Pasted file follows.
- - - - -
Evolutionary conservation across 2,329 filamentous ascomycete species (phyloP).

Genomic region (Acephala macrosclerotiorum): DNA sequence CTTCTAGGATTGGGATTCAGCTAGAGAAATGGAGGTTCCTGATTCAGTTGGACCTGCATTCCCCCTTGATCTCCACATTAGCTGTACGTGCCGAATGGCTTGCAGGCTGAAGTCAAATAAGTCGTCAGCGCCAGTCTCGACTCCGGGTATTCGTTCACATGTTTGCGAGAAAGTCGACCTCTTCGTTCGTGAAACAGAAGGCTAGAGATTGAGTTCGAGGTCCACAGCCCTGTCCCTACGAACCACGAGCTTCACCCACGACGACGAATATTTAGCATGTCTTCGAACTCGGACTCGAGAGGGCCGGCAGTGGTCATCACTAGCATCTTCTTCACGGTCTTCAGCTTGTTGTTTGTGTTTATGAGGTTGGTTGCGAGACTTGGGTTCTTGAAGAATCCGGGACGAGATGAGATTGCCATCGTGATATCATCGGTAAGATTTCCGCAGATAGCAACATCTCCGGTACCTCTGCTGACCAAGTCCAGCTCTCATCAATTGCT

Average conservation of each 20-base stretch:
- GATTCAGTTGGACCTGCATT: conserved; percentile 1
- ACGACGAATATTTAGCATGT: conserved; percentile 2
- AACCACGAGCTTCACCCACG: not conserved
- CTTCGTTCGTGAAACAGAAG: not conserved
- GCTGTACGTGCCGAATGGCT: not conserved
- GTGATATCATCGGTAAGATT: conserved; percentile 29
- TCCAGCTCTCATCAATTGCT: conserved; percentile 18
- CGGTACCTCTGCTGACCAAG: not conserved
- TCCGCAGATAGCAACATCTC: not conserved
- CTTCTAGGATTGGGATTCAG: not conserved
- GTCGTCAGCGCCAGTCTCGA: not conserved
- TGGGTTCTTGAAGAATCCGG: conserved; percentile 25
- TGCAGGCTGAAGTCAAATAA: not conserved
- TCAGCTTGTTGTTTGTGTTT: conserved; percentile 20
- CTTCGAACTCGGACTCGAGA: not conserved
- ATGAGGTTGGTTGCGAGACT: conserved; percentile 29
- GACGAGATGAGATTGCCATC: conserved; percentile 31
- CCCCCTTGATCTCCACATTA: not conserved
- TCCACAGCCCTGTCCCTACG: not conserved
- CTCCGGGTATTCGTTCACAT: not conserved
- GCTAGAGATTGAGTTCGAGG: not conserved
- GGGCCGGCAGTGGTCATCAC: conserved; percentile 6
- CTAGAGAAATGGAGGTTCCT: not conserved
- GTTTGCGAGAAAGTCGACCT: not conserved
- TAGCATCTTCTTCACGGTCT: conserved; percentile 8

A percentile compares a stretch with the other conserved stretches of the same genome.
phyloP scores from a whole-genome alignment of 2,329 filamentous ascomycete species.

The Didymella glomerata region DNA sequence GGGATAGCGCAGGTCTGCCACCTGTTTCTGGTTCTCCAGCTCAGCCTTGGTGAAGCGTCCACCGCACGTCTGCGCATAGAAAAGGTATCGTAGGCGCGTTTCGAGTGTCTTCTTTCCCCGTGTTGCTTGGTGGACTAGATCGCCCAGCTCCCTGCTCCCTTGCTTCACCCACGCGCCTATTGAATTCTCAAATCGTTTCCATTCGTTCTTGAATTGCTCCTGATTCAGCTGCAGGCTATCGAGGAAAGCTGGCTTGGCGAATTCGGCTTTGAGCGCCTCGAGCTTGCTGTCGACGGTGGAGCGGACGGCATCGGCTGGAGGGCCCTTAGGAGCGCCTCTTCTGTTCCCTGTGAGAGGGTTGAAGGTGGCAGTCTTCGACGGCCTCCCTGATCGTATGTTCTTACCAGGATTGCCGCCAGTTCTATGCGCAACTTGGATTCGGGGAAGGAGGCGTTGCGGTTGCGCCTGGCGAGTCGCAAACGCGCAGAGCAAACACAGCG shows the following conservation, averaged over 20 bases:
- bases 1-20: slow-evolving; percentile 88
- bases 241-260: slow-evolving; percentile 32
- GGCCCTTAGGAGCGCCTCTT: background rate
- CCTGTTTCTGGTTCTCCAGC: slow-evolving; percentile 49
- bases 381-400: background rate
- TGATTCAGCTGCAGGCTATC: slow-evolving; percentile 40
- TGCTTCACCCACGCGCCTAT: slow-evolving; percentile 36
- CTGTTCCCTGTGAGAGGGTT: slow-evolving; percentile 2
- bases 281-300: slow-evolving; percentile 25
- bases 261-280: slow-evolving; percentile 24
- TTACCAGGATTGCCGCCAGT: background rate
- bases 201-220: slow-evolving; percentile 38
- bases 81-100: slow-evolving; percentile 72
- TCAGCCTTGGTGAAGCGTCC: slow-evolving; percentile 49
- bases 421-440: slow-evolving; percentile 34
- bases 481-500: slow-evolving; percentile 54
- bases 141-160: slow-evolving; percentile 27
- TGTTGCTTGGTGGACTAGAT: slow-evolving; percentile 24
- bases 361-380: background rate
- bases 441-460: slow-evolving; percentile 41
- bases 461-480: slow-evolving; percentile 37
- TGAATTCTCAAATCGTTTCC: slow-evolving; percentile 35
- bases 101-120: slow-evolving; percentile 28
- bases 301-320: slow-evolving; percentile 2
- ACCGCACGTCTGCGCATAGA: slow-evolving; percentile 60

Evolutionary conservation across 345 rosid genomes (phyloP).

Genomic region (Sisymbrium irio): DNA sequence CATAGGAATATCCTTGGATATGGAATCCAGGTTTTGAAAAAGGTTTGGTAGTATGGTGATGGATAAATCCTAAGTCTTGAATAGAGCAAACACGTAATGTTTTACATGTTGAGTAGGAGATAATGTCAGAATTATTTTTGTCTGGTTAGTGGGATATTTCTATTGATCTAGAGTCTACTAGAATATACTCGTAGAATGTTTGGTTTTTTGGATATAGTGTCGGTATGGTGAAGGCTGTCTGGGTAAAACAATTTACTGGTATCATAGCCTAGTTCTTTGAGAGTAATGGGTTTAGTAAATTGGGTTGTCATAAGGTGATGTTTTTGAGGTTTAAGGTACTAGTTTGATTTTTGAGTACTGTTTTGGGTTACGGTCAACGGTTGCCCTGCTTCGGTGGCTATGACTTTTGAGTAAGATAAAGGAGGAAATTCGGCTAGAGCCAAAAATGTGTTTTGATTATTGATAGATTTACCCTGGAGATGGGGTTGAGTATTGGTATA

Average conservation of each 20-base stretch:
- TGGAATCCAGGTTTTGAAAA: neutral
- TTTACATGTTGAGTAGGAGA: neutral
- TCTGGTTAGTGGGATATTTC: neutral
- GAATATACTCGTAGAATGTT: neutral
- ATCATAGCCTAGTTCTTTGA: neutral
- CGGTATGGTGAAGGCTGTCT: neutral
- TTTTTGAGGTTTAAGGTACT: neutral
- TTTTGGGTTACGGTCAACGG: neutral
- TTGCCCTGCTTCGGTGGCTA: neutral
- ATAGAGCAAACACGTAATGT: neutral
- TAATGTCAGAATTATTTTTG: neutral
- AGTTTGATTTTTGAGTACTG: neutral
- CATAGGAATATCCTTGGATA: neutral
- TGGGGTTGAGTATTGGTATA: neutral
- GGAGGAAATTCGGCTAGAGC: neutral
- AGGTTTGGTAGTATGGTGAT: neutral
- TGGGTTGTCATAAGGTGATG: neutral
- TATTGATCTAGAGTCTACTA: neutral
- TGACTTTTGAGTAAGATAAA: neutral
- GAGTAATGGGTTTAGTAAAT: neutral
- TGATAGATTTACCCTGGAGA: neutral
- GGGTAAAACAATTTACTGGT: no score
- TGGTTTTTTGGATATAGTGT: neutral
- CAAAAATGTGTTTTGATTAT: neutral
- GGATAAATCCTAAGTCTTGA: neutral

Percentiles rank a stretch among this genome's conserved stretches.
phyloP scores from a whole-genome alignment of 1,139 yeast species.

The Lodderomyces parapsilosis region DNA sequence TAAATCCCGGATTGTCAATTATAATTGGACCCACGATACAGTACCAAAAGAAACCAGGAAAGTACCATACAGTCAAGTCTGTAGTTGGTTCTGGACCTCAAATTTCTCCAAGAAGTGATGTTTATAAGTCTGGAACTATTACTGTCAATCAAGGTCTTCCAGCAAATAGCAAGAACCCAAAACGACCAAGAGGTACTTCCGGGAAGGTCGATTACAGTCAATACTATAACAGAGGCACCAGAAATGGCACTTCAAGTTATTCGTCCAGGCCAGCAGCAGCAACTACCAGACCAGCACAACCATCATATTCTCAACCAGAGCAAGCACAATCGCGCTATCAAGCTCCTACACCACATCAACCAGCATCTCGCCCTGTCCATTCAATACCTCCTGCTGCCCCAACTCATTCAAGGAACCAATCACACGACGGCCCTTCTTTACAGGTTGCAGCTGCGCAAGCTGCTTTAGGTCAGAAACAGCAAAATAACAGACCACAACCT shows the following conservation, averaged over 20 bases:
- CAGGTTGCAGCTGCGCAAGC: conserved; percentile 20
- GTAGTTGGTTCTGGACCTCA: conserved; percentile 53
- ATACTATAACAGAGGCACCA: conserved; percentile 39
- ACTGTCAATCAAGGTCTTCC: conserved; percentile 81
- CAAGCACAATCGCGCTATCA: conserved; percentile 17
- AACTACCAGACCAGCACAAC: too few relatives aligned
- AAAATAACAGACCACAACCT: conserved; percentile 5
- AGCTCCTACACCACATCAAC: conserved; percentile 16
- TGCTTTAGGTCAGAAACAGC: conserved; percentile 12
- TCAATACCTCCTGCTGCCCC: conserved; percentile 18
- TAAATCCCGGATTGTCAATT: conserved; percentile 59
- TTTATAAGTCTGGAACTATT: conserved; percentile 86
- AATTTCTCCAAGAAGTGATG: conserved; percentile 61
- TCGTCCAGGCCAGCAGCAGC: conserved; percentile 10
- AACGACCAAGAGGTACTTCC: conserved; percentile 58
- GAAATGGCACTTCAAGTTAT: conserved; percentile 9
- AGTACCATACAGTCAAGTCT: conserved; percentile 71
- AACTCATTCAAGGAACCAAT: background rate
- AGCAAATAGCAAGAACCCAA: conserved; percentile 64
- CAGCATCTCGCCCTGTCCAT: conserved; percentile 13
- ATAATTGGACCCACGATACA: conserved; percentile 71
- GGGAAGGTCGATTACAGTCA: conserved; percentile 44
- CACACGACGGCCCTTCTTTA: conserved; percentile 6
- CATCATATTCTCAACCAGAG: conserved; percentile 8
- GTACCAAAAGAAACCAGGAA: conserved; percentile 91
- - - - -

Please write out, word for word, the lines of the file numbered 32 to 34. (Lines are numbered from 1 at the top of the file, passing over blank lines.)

- bases 1-20: slow-evolving; percentile 88
- bases 241-260: slow-evolving; percentile 32
- GGCCCTTAGGAGCGCCTCTT: background rate